No HIV transmission in gay couples study

Andrew Grulich at CROI 2015. Image by The Kirby Institute (http://kirby.unsw.edu.au).

Andrew Grulich at CROI 2015. Image by The Kirby Institute (http://kirby.unsw.edu.au).

Story via NAM (@aidsmap)

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An early analysis of an Australian-based study of gay male couples of opposite HIV status (serodiscordant couples) has so far seen no transmissions from the HIV-positive partner within the couple. These observational data from the Opposites Attract study concur with the interim analysis of the larger PARTNER study that was released at CROI one year ago. PARTNER reported no episodes of transmission during 16,400 episodes of anal sex (including condom-protected episodes) in gay men.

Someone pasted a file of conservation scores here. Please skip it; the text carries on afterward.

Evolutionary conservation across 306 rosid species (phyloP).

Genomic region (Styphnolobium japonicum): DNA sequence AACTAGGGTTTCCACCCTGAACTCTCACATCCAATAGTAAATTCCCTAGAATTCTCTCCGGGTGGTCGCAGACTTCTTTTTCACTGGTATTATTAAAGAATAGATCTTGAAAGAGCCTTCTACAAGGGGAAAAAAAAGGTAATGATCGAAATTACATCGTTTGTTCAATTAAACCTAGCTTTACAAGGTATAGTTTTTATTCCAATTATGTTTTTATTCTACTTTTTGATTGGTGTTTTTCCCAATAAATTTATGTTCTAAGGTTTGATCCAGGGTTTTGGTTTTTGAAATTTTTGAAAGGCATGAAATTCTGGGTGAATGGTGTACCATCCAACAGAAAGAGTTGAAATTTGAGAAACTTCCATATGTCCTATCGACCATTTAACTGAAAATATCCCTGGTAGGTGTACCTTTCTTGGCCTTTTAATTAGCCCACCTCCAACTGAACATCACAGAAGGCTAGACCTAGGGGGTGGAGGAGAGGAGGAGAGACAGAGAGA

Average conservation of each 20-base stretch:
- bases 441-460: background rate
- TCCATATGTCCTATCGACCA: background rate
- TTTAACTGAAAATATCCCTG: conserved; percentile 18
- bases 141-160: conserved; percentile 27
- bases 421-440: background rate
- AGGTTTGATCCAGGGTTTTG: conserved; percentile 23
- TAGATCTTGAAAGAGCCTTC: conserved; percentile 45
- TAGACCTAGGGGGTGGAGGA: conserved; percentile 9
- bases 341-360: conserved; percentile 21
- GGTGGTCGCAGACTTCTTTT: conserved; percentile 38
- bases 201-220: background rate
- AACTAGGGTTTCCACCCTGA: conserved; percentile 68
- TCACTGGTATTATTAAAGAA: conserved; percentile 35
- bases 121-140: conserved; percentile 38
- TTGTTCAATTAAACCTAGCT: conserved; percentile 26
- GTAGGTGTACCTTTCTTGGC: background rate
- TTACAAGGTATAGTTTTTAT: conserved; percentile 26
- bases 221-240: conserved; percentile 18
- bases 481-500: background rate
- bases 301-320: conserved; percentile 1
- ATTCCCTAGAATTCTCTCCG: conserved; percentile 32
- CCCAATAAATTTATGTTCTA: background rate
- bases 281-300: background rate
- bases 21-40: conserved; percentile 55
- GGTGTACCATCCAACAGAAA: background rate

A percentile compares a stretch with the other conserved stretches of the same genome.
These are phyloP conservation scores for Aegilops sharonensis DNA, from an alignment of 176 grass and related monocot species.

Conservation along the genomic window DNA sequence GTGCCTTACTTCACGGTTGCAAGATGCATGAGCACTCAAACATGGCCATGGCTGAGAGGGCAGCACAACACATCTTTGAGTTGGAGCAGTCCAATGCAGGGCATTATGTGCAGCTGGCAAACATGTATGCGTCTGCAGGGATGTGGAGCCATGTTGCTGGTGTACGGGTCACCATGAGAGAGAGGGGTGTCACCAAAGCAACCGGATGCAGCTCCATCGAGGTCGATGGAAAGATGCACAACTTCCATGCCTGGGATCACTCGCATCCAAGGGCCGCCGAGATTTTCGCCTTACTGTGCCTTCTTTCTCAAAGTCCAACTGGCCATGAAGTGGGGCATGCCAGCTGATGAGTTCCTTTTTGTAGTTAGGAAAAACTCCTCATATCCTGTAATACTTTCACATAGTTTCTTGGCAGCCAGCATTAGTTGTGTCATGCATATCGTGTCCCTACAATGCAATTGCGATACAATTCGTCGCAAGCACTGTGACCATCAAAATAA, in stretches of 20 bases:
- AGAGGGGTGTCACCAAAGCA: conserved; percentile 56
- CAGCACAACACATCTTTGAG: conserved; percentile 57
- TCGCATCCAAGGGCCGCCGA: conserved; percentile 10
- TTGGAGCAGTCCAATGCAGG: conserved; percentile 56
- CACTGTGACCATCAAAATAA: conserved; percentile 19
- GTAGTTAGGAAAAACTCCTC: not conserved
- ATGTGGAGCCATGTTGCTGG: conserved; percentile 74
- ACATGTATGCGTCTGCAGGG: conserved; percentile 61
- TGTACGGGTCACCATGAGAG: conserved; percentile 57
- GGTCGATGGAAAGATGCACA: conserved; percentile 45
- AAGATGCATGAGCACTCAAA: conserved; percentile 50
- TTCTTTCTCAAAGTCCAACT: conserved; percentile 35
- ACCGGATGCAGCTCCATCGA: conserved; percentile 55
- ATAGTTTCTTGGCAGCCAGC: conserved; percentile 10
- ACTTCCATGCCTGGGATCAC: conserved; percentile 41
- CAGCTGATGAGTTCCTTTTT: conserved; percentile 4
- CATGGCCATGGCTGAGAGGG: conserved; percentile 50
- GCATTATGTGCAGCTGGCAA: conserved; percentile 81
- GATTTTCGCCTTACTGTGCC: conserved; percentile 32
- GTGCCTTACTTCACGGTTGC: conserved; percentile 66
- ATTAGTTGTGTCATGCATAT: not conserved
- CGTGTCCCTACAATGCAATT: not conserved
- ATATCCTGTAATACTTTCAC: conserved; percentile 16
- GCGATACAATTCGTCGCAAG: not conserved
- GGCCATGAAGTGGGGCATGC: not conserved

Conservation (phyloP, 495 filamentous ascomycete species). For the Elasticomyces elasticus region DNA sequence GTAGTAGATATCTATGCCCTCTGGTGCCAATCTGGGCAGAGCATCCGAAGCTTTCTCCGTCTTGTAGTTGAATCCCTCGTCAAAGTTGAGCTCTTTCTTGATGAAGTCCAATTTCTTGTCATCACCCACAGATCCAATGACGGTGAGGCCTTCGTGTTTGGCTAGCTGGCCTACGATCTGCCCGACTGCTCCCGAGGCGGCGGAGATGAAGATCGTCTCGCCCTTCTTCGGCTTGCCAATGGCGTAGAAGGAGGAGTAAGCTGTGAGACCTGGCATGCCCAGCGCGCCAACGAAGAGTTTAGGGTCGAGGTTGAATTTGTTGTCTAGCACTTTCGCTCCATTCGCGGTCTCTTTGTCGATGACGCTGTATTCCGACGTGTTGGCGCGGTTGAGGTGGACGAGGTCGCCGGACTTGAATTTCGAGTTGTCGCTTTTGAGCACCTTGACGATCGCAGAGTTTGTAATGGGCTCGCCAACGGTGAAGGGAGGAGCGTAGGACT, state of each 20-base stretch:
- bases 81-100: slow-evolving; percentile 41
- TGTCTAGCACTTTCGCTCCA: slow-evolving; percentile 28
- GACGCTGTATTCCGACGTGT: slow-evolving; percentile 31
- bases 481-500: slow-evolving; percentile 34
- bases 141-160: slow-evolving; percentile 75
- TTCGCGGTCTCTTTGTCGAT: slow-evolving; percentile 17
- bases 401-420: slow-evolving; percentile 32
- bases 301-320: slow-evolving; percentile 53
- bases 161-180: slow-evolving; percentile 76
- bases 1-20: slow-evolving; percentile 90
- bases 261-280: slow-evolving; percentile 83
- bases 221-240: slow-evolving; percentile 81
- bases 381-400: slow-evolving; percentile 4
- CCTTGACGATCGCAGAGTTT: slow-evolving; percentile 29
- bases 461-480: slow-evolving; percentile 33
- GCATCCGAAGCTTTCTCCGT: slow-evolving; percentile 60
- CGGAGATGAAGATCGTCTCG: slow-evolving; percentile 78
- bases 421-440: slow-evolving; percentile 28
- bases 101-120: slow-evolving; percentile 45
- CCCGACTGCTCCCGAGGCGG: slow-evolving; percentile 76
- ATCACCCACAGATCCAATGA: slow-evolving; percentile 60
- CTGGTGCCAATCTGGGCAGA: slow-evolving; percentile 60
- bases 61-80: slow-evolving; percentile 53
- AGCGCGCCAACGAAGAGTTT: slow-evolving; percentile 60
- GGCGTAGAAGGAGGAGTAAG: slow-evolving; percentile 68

Recruitment to the new study began in late 2013 in three Australian cities (Sydney, Melbourne and Brisbane), and now also includes Bangkok in Thailand and Rio de Janeiro in Brazil. Most of the HIV-positive partners are on treatment and have an undetectable viral load.

During the study’s first year, 152 couples provided data. A total of 5905 episodes of anal sex were reported. No transmissions between couples (linked transmissions) have so far been seen in the study.

Because of the relatively small numbers enrolled so far, there is some uncertainty to these findings. Although there have been zero transmissions, this does not necessarily mean a zero chance of transmission. The researchers have calculated that in this population, the highest-likely figure for the chance of transmission during condomless anal sex with an HIV-positive partner (regardless of viral load) is 4%. The highest-likely figure when the HIV-negative partner was receptive (bottom) is 7%.

But as with PARTNER, these estimates are likely to get closer to zero as the researchers collect more data.

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